Are your employees feeling overwhelmed at work? Many factors can contribute to the feeling. Feeling rushed to complete projects and unrealistic expectations, sometimes self-imposed, can lead to that overwhelmed feeling. Stress from all aspects of life can combine and affect everything from motivation and productivity to physical and mental health.

Burnout and Stress

According to the World Health Organization (WHO), burnout is an occupational phenomenon, and the organization now recognizes it as a syndrome. As an occupational phenomenon, burnout is directly related to stress at work. The symptoms of burnout include mental distance from the job, lack of energy, negative feelings about work, and less productivity. Long-term stress has the potential to lead to burnout.

At times, pressure inspires creativity and productivity. Think of how adrenaline will give you a burst of energy; pressure can have the same effect. However, continuously feeling overwhelmed at work takes an immense toll on your health.

If you aren’t concerned about burnout, you simply need to look at the statistics, and you will be. In 2018, a Gallup poll discovered that 67% of employees feel burned out. Of that percentage, 44% say they feel burned out at least sometimes, and 23% say they feel burned out often or even always.

It’s important to remember that high-performing workers can experience feelings of overwhelm too. In one study, the percentage of engaged employees who reported feeling burned out was 20%. It’s no surprise that burnout contributes to absences, turnovers, and it costs companies billions of dollars yearly.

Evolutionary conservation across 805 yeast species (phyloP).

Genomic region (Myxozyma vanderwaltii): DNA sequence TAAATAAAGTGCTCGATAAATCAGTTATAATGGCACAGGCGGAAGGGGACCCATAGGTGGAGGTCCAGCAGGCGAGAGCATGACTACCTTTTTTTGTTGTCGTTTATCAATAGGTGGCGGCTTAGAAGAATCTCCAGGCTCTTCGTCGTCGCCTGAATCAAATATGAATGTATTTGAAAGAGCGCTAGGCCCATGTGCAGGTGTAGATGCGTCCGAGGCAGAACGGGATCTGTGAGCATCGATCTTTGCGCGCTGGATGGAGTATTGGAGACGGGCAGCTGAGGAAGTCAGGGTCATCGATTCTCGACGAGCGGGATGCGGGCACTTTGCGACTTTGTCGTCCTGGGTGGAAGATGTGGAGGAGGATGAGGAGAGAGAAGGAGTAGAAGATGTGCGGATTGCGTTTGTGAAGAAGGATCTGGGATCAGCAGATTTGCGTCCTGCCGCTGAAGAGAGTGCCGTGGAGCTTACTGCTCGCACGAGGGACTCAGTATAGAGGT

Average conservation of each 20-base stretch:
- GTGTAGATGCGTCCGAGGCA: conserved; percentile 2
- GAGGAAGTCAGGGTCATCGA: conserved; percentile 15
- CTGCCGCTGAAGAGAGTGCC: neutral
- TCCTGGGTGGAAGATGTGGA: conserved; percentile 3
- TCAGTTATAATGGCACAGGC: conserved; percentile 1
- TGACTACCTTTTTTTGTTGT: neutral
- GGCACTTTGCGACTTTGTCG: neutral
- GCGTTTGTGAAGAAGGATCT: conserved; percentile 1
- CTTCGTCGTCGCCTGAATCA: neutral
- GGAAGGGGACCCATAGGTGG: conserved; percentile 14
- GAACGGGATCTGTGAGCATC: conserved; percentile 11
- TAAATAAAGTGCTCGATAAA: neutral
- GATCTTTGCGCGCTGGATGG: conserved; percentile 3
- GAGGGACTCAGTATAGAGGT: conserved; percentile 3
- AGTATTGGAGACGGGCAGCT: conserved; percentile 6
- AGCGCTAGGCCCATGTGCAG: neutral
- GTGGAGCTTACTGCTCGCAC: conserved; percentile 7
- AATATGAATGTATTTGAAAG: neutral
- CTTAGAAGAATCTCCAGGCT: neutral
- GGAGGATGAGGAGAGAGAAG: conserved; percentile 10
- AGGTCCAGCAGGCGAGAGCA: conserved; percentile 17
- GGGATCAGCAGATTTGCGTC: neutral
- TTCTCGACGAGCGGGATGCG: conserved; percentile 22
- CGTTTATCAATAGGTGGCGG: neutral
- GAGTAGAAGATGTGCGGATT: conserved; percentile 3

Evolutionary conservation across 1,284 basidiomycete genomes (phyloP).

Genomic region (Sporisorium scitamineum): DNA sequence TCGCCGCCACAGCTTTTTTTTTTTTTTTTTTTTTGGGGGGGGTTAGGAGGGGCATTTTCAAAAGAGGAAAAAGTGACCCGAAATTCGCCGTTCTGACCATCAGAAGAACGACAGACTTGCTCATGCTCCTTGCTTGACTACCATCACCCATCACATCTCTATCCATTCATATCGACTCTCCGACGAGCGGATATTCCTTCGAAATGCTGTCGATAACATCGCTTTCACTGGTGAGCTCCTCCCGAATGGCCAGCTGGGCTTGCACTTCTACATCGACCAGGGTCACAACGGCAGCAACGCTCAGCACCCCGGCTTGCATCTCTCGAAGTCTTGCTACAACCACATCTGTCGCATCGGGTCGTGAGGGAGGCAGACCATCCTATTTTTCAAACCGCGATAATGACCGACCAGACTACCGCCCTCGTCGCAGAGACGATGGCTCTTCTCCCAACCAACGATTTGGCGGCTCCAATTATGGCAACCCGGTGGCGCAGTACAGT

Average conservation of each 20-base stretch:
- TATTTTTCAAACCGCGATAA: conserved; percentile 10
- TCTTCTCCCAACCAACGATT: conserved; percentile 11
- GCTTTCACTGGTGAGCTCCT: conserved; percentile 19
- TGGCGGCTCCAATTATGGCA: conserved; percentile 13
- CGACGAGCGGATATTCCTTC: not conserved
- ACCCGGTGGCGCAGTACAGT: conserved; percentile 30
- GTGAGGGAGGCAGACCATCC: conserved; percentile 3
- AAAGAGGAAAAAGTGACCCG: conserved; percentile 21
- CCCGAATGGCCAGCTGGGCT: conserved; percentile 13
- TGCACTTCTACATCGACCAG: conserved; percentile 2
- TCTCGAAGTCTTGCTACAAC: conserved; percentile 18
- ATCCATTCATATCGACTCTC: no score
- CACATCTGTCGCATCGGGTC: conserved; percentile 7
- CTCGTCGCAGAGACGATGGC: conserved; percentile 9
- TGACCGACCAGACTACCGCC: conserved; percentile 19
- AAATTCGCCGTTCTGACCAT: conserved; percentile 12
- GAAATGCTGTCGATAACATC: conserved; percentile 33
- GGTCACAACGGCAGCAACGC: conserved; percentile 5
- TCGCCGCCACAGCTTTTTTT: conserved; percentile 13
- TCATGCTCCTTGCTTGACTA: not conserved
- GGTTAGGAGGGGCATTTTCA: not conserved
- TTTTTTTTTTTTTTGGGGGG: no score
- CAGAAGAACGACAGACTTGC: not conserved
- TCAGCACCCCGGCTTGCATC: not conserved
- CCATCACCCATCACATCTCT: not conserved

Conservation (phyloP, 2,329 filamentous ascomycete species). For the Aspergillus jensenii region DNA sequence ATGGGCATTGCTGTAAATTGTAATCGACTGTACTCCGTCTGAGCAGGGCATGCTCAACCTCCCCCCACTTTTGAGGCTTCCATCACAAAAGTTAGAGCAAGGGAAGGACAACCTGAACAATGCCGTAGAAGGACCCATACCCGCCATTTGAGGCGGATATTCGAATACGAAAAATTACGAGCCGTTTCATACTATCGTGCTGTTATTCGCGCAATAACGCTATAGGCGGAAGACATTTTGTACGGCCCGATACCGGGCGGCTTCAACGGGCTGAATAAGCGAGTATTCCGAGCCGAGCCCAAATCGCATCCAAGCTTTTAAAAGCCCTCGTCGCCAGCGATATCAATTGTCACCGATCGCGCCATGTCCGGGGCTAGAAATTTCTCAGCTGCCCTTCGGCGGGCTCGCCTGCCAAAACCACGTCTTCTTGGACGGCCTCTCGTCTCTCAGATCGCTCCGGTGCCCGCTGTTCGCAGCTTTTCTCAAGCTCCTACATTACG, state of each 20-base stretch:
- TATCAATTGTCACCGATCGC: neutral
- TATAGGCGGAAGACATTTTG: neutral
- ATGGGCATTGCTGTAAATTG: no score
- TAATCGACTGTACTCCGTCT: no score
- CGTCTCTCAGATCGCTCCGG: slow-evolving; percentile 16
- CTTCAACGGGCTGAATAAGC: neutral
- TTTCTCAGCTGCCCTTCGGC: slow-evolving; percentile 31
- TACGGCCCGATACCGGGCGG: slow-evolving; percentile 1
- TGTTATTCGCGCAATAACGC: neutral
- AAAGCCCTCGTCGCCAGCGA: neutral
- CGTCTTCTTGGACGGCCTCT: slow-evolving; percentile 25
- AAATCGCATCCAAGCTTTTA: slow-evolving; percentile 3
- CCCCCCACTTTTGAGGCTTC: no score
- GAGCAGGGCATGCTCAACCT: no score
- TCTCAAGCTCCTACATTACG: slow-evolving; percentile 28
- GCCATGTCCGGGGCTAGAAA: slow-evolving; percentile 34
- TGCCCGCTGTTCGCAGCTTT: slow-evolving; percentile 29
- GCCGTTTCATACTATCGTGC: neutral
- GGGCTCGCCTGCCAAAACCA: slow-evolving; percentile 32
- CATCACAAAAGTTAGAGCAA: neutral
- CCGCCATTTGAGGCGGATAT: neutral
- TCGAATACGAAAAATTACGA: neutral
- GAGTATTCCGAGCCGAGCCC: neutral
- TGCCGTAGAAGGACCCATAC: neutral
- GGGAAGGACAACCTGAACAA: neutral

Feeling Overwhelmed At Work

Stress Is Everywhere

While work may be a large portion of stress for some, it isn’t the only cause. Pressure in our personal lives is growing. Americans are said to be the most stressed people in the world. Constant, unrelenting stress leads to burnout.

Stress and burnout can lead to various physical and mental issues. Some of those include high blood pressure, heart disease, Type 2 diabetes, and insomnia.

Employers aren’t in control of every factor that causes employees to feel overwhelmed at work. Leaders can help their employees learn to adjust and develop coping skills to handle pressure.

What Leaders Can Do to Help Employees Who Are Feeling Overwhelmed at Work

Modern companies rely on their employees for creativity, agility, collaboration, and productivity. To perform at peak capacity, employees need to be in top physical and mental health. However, when employees are burned out or overly stressed, everyone involved faces difficulty.

Leaders who want to present a caring attitude toward their employees need to recognize how stress affects the staff. They should address the unrelenting pressure that their employees feel.

Here are some tips to get started addressing the pressures of stress in the workplace.

Know the Signs of An Employee Feeling Overwhelmed at Work

Be aware that employees may not always recognize their own stress-induced behaviors. Leaders must recognize the warning signs indicating overpowering stress levels. Missing deadlines, decreased productivity, increased tardiness, and absences are red flags. An employee who increasingly isolates themselves exhibits irritability, makes errors, experiences health issues like headaches, or begins complaining may also be struggling with overwhelming feelings.